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STEM Series Pt. 6: Marine Biologist

Who doesn't love a trip to the aquarium, to look at all the beautiful creatures that live in the water? If you would love to explore the animals of the sea for a job, then becoming a marine biologist is for you. Marine biologists study the intelligent and fascinating animals that live in the ocean.

Marine biologists study life in the oceans, and the ocean itself. They investigate organisms of the sea in their natural habitats. The responsibilities of marine biologists include collecting data and specimens, studying characteristics of different species, assessing human impact, and monitoring and managing populations. What they do every day can vary greatly on what area of the field they are in. Almost all marine biologists spend part of their time in the field conducting research using equipment such as boats, scuba gear, nets, and submarines. Marine biologists are more involved in research, and often write grants to request funding and collect and analyze data from their studies. They also publish papers in scientific journals describing their findings. Marine biologists who are more involved in teaching prepare lectures, work closely with students essentially having the duties of a professor. Finally, marine biologists in private industry may have more of a consulting role and may not be very active in conducting research.

To become a marine biologist, many often get a bachelor’s degree in biology, zoology, ecology, or other animal sciences. A master’s degree may also be required for entry-level marine biology research jobs, such as those at research organizations and biotechnology companies. Classes in chemistry, physics, mathematics, and statistics are also important to consider, as marine biologists will have to work in a lab and compare and analyze data. Other courses in English, public policy, and writing will also be useful for working on regulatory issues and communication. During their undergraduate or graduate degree, students also often seek summer internships that allow them to gain hands-on experience.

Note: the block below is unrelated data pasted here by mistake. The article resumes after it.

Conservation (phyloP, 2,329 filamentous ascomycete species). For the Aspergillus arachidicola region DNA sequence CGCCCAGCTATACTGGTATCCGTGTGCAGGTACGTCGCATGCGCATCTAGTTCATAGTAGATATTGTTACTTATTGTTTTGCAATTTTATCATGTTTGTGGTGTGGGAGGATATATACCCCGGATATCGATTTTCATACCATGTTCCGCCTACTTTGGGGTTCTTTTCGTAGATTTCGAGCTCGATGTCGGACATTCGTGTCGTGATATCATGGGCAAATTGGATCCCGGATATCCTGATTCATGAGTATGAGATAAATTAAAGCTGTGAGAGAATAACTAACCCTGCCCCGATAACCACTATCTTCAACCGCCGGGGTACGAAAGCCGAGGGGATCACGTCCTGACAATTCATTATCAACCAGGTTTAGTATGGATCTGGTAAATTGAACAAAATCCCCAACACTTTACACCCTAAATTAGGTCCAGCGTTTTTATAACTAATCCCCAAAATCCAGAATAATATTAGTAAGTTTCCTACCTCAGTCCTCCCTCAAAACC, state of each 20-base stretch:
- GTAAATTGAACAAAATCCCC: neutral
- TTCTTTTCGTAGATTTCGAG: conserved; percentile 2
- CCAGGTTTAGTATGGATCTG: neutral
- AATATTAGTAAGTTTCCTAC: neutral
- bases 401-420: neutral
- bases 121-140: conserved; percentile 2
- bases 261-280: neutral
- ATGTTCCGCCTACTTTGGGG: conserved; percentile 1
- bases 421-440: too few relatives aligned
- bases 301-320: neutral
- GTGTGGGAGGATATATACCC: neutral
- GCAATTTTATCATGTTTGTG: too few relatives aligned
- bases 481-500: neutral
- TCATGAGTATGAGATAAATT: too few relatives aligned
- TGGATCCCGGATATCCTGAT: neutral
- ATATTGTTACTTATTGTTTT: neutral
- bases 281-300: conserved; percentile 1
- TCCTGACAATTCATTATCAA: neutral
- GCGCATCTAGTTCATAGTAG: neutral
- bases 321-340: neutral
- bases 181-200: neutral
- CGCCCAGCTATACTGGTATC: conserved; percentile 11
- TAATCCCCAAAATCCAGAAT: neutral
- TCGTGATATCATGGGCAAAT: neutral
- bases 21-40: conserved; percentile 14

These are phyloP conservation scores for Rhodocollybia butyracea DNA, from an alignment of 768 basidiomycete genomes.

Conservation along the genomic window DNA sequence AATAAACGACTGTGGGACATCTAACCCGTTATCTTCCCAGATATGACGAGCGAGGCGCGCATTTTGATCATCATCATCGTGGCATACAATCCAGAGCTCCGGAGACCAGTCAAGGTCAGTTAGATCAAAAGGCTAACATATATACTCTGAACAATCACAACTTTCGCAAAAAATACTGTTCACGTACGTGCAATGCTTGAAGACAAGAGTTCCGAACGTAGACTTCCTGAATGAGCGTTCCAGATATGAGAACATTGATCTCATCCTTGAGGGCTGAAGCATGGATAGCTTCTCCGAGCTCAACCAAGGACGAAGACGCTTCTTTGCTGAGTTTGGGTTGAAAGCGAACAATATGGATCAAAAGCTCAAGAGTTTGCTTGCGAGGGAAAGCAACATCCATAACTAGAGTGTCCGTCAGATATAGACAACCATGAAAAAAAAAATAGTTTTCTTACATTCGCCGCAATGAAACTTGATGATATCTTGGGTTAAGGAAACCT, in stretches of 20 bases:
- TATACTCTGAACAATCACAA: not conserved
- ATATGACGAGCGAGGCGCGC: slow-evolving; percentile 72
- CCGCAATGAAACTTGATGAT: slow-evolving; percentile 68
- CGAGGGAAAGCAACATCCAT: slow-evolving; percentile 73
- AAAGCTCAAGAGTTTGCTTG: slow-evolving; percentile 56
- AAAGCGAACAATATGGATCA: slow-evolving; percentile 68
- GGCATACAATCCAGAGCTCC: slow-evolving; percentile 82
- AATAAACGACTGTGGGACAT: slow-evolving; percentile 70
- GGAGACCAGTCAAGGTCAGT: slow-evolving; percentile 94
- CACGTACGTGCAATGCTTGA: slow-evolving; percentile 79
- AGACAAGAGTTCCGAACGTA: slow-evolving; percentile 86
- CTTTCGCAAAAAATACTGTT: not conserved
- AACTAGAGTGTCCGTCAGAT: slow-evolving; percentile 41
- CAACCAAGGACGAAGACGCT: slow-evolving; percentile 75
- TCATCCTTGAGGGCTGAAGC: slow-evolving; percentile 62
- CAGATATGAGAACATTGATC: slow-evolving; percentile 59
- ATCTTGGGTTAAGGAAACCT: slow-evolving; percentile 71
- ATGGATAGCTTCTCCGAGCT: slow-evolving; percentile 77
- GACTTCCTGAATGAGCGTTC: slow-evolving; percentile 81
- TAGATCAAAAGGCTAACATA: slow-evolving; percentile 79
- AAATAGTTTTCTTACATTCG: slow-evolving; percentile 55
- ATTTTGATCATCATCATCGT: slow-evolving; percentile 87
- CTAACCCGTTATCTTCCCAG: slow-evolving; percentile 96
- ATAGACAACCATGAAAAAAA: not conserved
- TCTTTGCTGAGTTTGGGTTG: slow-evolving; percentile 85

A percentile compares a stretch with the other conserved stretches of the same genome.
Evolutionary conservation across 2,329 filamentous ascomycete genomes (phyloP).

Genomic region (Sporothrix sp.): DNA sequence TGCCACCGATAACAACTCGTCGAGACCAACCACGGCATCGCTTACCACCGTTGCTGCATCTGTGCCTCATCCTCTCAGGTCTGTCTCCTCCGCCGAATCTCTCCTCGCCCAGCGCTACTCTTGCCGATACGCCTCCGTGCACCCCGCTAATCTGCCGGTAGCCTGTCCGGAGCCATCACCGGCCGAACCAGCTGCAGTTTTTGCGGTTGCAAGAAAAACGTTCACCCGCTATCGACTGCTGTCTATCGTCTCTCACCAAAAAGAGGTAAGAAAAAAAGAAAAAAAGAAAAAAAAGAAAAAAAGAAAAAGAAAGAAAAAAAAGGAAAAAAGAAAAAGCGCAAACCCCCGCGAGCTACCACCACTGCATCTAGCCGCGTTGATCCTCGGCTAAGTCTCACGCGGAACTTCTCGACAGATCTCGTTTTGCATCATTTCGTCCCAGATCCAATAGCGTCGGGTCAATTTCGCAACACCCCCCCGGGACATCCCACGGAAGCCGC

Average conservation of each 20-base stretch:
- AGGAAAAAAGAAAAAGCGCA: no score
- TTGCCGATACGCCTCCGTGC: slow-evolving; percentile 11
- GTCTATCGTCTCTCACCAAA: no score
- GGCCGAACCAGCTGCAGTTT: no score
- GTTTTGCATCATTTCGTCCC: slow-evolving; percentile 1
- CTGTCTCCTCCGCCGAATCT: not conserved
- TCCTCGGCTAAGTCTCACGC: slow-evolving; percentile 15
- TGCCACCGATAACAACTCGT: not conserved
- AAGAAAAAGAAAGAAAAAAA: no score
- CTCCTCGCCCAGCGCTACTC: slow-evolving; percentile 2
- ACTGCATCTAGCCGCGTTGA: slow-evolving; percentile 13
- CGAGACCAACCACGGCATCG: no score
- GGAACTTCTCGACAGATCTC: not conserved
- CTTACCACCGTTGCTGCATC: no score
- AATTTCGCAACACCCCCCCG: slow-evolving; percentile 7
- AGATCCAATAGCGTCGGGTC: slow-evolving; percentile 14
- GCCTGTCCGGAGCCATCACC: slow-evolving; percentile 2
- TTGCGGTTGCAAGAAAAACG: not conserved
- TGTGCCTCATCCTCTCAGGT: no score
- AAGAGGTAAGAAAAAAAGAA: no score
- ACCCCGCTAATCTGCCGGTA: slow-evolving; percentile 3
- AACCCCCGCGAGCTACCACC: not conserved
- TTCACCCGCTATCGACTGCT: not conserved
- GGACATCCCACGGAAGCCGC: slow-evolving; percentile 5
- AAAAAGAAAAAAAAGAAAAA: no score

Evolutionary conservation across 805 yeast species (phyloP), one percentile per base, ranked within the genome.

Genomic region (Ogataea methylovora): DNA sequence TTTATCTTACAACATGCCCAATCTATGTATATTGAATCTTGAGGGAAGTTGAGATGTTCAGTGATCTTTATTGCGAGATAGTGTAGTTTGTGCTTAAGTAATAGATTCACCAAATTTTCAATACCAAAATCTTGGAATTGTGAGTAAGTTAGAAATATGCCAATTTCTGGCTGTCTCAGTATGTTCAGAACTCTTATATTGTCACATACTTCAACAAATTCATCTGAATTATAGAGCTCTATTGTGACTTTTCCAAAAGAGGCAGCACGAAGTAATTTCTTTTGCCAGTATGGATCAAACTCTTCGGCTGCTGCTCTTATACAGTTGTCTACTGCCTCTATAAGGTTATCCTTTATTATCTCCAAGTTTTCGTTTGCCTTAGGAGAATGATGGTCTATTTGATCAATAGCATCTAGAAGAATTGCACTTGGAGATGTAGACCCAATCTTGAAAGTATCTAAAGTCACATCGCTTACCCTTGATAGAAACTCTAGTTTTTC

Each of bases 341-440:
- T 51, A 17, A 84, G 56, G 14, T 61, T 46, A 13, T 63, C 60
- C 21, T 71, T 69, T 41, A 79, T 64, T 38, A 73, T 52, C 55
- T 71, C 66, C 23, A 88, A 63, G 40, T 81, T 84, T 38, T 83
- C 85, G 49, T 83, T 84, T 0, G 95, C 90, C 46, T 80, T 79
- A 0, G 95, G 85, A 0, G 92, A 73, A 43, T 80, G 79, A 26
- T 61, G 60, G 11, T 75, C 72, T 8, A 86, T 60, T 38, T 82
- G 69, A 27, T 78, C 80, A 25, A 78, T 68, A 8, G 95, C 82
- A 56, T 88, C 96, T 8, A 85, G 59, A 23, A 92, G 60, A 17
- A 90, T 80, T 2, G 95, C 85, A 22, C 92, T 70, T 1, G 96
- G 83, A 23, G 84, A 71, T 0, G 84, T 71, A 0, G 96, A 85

Like any job, there are certain skills that would benefit marine biologists with theirs. Critical and analytical thinking skills will help them be able to draw conclusions from their studies. Observational skills are equally as important as when studying marine life, it requires the ability to notice the slightest changes in behaviour and environment. Physical and emotional stamina is also good for marine biologists as fieldwork can be very physically demanding, especially when underwater, and can be emotionally draining when researchers are alone with only animals in the field. Lastly, it is great for marine biologists to be able to work in a team and with others, as the entire job is almost always done with others.

Marine biologists have a wonderful job, getting to spend time with animals, working in the field, in a lab, and behind desks creating a perfect balance. While the job can be demanding, it is rewarding to help sea animals thrive, and allows you to experience opportunities you never would have otherwise!


Kramer, Mary Hope. “Marine Biologist Job Description: Salary, Skills, & More.” The Balance Careers, The Balance Careers, 25 June 2019,

“Marine Biologist.” ECO Canada, 23 Mar. 2021,

“What Is a Marine Biologist?”,

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